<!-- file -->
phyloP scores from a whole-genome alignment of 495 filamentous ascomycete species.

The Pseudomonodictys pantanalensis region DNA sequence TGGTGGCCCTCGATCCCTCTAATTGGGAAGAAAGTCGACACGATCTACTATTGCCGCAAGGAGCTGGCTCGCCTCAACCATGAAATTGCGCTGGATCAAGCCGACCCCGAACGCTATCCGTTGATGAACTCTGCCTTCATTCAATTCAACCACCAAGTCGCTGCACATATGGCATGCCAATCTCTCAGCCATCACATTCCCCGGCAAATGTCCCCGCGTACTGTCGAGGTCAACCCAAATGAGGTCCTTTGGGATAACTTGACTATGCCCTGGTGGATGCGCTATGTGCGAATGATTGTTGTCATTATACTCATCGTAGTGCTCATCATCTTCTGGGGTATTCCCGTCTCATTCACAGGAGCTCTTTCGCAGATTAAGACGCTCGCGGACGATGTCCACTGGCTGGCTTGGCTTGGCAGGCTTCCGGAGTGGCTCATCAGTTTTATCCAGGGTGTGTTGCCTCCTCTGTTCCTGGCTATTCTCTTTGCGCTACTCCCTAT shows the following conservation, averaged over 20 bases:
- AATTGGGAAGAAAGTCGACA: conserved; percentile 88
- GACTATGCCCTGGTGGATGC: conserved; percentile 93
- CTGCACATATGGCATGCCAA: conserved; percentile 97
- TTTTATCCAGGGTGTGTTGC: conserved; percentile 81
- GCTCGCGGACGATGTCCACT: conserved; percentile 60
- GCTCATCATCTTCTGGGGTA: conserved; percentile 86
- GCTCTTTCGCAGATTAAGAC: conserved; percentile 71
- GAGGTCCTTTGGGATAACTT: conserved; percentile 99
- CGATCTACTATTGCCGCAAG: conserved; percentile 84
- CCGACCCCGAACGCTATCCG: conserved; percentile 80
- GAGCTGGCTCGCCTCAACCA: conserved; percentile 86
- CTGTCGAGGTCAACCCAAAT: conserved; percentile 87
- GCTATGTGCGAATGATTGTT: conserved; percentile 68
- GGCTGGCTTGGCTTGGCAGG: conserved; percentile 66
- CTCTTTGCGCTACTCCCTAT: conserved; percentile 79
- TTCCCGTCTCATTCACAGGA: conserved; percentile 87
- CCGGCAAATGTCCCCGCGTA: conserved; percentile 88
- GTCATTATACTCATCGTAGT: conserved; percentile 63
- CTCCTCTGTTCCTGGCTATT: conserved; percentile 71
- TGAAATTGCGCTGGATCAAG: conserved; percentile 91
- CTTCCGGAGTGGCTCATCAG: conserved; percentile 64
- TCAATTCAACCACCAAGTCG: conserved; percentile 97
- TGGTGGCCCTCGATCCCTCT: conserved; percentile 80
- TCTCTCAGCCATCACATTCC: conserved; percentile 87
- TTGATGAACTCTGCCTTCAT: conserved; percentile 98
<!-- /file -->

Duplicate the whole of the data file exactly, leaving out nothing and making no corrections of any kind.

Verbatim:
phyloP scores from a whole-genome alignment of 495 filamentous ascomycete species.

The Pseudomonodictys pantanalensis region DNA sequence TGGTGGCCCTCGATCCCTCTAATTGGGAAGAAAGTCGACACGATCTACTATTGCCGCAAGGAGCTGGCTCGCCTCAACCATGAAATTGCGCTGGATCAAGCCGACCCCGAACGCTATCCGTTGATGAACTCTGCCTTCATTCAATTCAACCACCAAGTCGCTGCACATATGGCATGCCAATCTCTCAGCCATCACATTCCCCGGCAAATGTCCCCGCGTACTGTCGAGGTCAACCCAAATGAGGTCCTTTGGGATAACTTGACTATGCCCTGGTGGATGCGCTATGTGCGAATGATTGTTGTCATTATACTCATCGTAGTGCTCATCATCTTCTGGGGTATTCCCGTCTCATTCACAGGAGCTCTTTCGCAGATTAAGACGCTCGCGGACGATGTCCACTGGCTGGCTTGGCTTGGCAGGCTTCCGGAGTGGCTCATCAGTTTTATCCAGGGTGTGTTGCCTCCTCTGTTCCTGGCTATTCTCTTTGCGCTACTCCCTAT shows the following conservation, averaged over 20 bases:
- AATTGGGAAGAAAGTCGACA: conserved; percentile 88
- GACTATGCCCTGGTGGATGC: conserved; percentile 93
- CTGCACATATGGCATGCCAA: conserved; percentile 97
- TTTTATCCAGGGTGTGTTGC: conserved; percentile 81
- GCTCGCGGACGATGTCCACT: conserved; percentile 60
- GCTCATCATCTTCTGGGGTA: conserved; percentile 86
- GCTCTTTCGCAGATTAAGAC: conserved; percentile 71
- GAGGTCCTTTGGGATAACTT: conserved; percentile 99
- CGATCTACTATTGCCGCAAG: conserved; percentile 84
- CCGACCCCGAACGCTATCCG: conserved; percentile 80
- GAGCTGGCTCGCCTCAACCA: conserved; percentile 86
- CTGTCGAGGTCAACCCAAAT: conserved; percentile 87
- GCTATGTGCGAATGATTGTT: conserved; percentile 68
- GGCTGGCTTGGCTTGGCAGG: conserved; percentile 66
- CTCTTTGCGCTACTCCCTAT: conserved; percentile 79
- TTCCCGTCTCATTCACAGGA: conserved; percentile 87
- CCGGCAAATGTCCCCGCGTA: conserved; percentile 88
- GTCATTATACTCATCGTAGT: conserved; percentile 63
- CTCCTCTGTTCCTGGCTATT: conserved; percentile 71
- TGAAATTGCGCTGGATCAAG: conserved; percentile 91
- CTTCCGGAGTGGCTCATCAG: conserved; percentile 64
- TCAATTCAACCACCAAGTCG: conserved; percentile 97
- TGGTGGCCCTCGATCCCTCT: conserved; percentile 80
- TCTCTCAGCCATCACATTCC: conserved; percentile 87
- TTGATGAACTCTGCCTTCAT: conserved; percentile 98